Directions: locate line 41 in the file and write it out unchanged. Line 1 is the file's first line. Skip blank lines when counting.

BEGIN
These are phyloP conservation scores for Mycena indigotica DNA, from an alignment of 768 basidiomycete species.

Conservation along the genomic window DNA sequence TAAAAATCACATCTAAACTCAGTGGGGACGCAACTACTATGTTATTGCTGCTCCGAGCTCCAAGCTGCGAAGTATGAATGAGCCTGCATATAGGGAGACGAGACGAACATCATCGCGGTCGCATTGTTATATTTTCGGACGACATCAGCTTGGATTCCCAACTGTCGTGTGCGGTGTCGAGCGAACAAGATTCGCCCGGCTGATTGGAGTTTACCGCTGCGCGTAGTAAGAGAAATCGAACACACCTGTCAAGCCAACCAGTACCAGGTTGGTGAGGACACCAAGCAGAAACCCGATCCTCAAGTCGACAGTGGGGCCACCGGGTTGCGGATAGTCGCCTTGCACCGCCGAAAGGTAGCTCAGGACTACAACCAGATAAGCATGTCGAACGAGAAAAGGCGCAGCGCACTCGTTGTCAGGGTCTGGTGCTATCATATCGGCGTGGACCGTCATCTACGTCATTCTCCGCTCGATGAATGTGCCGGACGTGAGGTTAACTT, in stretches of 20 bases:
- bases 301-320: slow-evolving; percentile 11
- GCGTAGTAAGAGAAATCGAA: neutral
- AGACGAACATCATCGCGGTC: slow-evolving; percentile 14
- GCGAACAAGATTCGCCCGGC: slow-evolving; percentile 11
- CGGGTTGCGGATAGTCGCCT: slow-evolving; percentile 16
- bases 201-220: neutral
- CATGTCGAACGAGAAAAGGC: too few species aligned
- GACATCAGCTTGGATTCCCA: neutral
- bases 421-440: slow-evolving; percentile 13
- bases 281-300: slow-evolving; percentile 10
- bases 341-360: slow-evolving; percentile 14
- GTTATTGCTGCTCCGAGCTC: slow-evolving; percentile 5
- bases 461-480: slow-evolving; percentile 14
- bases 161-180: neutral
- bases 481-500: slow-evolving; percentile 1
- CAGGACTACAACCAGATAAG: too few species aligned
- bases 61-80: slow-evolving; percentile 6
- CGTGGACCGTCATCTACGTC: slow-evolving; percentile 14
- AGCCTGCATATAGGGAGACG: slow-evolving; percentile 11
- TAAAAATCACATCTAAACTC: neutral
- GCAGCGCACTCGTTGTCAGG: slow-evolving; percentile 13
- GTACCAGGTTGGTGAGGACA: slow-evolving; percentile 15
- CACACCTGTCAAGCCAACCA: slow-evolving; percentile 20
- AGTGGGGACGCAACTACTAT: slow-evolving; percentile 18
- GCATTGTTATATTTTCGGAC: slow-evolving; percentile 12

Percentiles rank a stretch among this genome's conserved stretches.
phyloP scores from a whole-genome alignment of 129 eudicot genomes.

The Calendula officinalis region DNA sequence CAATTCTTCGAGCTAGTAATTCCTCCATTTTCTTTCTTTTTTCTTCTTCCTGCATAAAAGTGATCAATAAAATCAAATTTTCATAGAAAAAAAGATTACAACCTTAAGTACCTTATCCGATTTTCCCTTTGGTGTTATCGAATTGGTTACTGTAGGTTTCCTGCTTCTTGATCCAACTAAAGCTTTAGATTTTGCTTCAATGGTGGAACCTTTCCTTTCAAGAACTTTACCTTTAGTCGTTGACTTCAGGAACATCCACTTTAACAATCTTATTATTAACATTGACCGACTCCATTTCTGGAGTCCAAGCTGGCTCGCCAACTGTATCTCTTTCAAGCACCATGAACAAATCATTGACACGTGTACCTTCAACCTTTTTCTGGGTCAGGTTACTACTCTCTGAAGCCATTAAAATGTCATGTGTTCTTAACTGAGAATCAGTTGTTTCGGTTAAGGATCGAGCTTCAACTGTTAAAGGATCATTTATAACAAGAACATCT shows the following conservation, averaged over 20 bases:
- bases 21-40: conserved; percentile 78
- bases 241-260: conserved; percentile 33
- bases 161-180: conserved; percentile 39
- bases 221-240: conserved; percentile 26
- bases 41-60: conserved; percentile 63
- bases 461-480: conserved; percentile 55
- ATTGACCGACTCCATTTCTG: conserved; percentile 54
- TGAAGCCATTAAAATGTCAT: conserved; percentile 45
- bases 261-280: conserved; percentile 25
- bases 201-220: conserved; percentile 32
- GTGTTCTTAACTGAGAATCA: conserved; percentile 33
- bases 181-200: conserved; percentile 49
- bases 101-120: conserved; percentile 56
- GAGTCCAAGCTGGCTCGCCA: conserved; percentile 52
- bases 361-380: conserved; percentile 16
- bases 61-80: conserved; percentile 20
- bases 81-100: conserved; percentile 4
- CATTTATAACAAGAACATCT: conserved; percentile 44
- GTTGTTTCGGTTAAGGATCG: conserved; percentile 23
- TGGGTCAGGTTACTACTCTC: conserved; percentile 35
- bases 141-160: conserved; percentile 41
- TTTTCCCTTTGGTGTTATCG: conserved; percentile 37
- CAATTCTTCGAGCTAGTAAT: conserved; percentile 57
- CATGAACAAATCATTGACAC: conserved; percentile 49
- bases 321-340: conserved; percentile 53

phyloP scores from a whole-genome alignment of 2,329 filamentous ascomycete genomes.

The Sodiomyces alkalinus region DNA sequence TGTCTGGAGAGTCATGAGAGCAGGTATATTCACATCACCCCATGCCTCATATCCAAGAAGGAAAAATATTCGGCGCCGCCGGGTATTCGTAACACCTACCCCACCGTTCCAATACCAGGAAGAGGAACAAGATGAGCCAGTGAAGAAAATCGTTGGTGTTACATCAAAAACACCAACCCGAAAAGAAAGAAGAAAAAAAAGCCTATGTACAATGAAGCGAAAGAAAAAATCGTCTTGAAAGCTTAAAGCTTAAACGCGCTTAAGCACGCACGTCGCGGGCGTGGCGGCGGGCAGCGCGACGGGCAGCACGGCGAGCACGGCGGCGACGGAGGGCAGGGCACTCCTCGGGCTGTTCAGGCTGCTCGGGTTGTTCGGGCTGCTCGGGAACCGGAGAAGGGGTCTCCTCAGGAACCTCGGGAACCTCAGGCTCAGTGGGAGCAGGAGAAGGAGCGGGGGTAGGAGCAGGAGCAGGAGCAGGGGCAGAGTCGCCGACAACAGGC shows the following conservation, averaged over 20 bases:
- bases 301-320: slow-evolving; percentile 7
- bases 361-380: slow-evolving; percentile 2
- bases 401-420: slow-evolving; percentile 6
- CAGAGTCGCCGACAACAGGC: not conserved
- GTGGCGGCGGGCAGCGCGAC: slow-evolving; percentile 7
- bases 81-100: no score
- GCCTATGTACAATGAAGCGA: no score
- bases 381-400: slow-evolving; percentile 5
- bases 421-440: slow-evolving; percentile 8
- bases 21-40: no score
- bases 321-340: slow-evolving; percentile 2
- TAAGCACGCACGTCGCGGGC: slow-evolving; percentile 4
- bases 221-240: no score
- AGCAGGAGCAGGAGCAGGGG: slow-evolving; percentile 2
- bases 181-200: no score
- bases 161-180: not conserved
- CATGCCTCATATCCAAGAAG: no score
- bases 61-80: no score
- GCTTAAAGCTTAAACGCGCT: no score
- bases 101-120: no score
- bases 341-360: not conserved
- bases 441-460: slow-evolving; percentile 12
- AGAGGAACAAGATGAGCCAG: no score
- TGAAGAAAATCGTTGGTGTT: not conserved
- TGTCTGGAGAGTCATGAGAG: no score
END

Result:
- GTGTTCTTAACTGAGAATCA: conserved; percentile 33